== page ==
St. Petersburg Times Online: Sports

Weather | Sports | Forums | Comics | Classifieds | Calendar | Movies

First battle, then shake

The handshake line at the end of each post-season series is a long-standing hockey tradition that few players dare ignore.


© St. Petersburg Times, published April 11, 2001

The handshake line at the end of each post-season series is a long-standing hockey tradition that few players dare ignore.

Slowly he approaches, the guy who knocked you to the ground, held you down with a stick and, for good measure, punched you in the face.

You get closer, your eyes lock and you ... extend your hand in a gesture of respect.

Welcome to the NHL, where at the conclusion of every playoff series, the players, some of whom have kicked each other's butts for seven games, line up single file and shake the hands of their opponents.

It is a ritual like no other among major professional team sports, and one that soon will be on display as the league opens the playoffs tonight with three conference quarterfinal matchups.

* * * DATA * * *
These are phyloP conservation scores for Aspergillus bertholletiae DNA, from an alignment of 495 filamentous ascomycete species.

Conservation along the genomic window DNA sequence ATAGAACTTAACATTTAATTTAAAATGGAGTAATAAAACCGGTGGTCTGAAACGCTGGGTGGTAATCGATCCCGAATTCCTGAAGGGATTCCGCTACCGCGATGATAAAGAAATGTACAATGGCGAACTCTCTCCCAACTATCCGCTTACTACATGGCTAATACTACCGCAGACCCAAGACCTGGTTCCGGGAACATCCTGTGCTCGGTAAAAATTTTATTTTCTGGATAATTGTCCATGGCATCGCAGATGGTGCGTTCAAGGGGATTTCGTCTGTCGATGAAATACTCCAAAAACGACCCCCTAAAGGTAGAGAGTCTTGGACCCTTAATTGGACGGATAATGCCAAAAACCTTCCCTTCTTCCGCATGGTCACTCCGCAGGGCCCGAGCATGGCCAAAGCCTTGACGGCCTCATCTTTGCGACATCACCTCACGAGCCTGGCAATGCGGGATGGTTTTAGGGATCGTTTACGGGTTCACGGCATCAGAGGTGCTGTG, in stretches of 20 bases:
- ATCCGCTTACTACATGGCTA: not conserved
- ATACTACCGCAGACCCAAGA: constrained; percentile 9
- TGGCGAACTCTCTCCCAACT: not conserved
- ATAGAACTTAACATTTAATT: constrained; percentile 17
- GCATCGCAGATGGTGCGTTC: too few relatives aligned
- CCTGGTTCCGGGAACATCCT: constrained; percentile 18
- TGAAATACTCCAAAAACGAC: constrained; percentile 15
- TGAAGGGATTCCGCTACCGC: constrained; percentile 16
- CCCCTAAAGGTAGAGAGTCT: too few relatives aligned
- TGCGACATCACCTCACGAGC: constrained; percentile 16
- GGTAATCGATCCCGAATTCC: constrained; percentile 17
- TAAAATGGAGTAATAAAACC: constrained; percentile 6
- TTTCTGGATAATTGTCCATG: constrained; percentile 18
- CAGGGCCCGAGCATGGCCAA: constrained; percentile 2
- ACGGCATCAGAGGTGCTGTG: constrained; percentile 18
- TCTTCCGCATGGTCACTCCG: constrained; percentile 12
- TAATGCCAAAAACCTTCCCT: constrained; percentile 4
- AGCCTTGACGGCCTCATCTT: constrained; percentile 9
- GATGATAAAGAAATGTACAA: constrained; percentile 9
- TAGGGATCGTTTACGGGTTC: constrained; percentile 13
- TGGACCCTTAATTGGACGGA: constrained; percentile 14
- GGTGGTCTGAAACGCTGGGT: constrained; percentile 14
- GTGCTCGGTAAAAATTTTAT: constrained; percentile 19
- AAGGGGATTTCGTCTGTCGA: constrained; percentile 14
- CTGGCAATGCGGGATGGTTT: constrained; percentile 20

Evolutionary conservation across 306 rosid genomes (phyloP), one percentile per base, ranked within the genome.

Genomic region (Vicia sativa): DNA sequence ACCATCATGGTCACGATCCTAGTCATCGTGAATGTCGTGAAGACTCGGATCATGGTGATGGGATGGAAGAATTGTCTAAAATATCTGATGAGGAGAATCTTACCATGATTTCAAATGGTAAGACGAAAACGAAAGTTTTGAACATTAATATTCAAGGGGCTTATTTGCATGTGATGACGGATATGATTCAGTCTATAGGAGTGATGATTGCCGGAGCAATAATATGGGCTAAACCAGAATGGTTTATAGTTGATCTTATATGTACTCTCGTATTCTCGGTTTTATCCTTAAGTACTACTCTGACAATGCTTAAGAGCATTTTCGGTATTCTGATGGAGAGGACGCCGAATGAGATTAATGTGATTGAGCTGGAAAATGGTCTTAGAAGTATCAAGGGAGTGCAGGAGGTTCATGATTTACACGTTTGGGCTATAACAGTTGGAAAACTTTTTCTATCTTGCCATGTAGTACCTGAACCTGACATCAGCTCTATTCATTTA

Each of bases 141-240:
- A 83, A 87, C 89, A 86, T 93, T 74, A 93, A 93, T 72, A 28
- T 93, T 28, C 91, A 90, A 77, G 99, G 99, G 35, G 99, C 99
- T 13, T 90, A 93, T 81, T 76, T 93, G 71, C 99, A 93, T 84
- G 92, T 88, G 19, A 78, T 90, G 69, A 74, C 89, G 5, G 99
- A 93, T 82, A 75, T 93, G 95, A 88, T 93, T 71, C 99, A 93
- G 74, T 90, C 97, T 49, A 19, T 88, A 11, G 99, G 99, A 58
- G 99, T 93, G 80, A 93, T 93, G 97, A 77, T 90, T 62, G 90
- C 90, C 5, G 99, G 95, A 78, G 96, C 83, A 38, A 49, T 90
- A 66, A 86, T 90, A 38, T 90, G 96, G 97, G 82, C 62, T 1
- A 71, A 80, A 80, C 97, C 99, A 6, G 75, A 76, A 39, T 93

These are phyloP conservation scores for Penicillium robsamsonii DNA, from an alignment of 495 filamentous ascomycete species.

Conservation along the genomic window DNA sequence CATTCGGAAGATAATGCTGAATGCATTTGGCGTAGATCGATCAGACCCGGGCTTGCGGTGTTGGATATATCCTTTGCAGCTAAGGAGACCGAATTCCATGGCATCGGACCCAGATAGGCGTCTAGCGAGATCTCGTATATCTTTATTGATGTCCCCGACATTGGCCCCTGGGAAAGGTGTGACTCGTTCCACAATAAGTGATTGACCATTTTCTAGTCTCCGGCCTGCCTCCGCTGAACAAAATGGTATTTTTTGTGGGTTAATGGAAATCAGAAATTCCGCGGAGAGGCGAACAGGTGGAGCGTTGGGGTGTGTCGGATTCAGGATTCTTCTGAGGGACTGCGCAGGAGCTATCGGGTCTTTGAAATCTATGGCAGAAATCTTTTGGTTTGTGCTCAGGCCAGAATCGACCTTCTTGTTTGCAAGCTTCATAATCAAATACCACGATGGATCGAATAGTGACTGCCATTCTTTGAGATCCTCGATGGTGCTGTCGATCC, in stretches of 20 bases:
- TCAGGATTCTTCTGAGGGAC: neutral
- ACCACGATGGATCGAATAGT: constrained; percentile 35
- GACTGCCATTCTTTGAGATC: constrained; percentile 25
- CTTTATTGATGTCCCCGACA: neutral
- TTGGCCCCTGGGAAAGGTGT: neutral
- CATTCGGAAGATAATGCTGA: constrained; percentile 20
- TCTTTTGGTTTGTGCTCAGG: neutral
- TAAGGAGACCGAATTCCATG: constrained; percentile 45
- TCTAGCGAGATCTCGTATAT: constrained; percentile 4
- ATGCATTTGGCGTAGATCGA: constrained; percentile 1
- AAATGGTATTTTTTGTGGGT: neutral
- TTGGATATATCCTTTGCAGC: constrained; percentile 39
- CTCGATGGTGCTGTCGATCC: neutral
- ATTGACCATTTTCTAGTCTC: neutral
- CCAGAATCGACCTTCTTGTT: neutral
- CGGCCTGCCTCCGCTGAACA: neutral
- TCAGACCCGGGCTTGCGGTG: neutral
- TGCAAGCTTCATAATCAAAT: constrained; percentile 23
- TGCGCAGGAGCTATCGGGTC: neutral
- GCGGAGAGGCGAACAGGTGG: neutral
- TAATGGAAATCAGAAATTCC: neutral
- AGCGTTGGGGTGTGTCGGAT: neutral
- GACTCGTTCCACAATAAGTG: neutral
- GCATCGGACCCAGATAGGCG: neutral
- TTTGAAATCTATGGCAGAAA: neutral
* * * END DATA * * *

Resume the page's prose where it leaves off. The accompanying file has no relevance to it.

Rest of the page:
"I believe it's one of the best things that can happen," Maple Leafs defenseman Dave Manson said. "Especially after a hard-fought series."

"It's great," Bruins forward Bill Guerin said. "It shows a respect for the team you just did battle with. I think it's something the league can take pride in."

No one is certain when or how the tradition began. But Bob Duff, who covers the Red Wings for the Windsor Star in Ontario and contributes to Total Hockey, the NHL's official encyclopedia, said it probably goes back to Canada's ties to Great Britain.

In almost all British sports, there is a tradition of post-game handshakes, Duff said. And because many Canadians in the late 1800s -- when the Stanley Cup was first awarded -- were British immigrants, their customs transferred to hockey.

But there is no questioning the sentiment.

"The main thing behind the handshake," Panthers forward Len Barrie said, "is it is saying the war was on but now it's over."

For most, but not all.

Former Islanders goaltender Billy Smith and former Bruins goaltender Gerry Cheevers never took part in the tradition because they said they could not shake the hands of people trying to take money from their pockets.

"They were trying to take pieces out of me for six or seven games, so I never understood (the handshake)," Cheevers said.